"If the voters decide to go the statutory route," said Nunez, "the Legislature could turn around and change it the next day because there's no protection, and that's the reason we see a lot of initiatives go the constitutional route. That's not addressed by Amendment 71."
Raise the Bar's list of supporters reads like a Who's Who of Colorado politics. Every living governor from both sides of the aisle, Gov. John Hickenlooper, Bill Ritter, Bill Owens, Roy Romer and Dick Lamm are counted among them, as is current Denver Mayor Michael Hancock, and a few of his predecessors, Wellington Webb and Federico Peña (Hickenlooper also served in the position from 2003-11). Their primary bone of contention remains that since just 1990, citizens have attempted to amend the state constitution 68 times. Per the movement's data, just two other states across the nation, California and Oregon, have tried to do it more.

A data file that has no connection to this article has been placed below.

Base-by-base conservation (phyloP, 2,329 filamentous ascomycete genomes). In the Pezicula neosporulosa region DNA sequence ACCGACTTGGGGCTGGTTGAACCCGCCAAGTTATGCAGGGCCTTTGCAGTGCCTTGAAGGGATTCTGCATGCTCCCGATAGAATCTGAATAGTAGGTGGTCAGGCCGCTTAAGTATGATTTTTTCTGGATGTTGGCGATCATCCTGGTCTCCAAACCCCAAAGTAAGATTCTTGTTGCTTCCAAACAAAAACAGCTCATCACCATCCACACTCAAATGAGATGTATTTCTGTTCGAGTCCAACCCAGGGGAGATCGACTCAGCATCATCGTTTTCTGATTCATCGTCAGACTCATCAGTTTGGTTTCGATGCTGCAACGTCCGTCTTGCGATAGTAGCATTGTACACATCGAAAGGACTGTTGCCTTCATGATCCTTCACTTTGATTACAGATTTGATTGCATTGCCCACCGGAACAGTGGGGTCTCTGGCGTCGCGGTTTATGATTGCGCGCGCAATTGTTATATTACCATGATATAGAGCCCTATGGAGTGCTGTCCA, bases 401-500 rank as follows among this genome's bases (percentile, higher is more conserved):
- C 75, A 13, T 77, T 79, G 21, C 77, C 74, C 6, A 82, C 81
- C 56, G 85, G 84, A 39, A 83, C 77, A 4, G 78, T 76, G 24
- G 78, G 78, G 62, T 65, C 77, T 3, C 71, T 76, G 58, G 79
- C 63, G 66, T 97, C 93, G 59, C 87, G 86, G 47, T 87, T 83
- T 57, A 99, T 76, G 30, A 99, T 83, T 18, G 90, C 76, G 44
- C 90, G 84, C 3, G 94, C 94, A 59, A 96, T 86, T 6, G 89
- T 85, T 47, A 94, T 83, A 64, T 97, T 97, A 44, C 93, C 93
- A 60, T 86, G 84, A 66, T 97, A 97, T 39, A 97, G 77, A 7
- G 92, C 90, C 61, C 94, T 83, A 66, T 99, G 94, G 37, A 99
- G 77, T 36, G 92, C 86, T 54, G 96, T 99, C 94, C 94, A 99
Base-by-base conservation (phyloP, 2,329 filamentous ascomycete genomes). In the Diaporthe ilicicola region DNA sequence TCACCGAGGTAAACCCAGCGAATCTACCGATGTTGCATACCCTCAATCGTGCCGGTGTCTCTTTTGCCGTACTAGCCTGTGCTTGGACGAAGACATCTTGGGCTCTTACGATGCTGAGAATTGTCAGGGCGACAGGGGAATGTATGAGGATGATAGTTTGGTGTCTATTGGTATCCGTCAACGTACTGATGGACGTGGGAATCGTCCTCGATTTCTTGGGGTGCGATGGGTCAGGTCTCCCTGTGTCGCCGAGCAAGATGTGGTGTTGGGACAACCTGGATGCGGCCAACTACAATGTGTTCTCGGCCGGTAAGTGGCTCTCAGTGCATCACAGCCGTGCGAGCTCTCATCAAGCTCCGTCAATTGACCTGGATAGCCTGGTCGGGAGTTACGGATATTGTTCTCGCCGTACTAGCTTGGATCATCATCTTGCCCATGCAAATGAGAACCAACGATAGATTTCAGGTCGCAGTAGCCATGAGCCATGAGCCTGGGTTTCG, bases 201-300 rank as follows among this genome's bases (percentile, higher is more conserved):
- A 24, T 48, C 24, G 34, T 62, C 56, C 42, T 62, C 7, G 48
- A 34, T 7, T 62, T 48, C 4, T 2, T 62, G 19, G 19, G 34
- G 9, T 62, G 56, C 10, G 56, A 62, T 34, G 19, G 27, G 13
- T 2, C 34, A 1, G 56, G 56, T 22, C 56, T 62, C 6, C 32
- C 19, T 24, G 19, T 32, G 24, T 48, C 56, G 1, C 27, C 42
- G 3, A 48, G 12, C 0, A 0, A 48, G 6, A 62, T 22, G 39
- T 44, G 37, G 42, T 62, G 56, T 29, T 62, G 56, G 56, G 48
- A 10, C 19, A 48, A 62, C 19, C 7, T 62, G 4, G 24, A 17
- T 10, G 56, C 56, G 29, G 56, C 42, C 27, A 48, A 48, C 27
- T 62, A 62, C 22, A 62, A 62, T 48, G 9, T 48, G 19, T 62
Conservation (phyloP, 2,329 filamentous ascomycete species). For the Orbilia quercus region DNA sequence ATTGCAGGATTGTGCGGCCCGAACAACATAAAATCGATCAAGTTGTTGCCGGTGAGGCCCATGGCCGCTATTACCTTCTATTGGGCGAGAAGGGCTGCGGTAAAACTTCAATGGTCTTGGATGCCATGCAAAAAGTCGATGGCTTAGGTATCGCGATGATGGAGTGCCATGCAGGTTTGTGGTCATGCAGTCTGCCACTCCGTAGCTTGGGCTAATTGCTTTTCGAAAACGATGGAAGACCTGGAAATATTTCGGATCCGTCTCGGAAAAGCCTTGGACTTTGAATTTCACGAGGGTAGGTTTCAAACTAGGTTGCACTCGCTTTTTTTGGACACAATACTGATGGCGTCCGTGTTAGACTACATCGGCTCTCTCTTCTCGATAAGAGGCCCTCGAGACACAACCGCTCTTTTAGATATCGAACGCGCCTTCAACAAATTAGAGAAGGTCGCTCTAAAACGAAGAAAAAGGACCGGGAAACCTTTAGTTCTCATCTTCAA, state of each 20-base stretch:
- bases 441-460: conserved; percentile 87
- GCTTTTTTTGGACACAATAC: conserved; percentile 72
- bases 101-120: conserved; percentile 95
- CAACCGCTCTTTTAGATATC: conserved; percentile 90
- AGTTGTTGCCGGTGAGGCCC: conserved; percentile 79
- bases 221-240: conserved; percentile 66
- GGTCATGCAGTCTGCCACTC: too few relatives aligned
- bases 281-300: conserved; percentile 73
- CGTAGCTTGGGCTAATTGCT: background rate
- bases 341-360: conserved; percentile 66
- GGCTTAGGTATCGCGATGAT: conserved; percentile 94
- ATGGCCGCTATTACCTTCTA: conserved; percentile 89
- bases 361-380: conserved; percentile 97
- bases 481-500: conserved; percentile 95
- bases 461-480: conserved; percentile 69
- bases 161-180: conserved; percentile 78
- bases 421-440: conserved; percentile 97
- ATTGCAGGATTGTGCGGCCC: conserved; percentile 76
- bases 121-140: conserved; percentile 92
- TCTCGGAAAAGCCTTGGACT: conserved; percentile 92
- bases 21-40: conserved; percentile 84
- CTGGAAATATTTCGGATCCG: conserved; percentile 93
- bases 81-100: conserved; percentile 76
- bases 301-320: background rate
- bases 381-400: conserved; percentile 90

"Being a former legislator," said Gibbs, "I've seen firsthand some of the conflicting provisions in our constitution that I think create a juggernaut, if you will, of challenges for Colorado. Things with real fiscal components, in my opinion, don't belong in a foundational document. Fundamentally, I think that if we're having a discussion on amending our state constitution, that Summit County voters need to have a say. And right now I feel like they don't."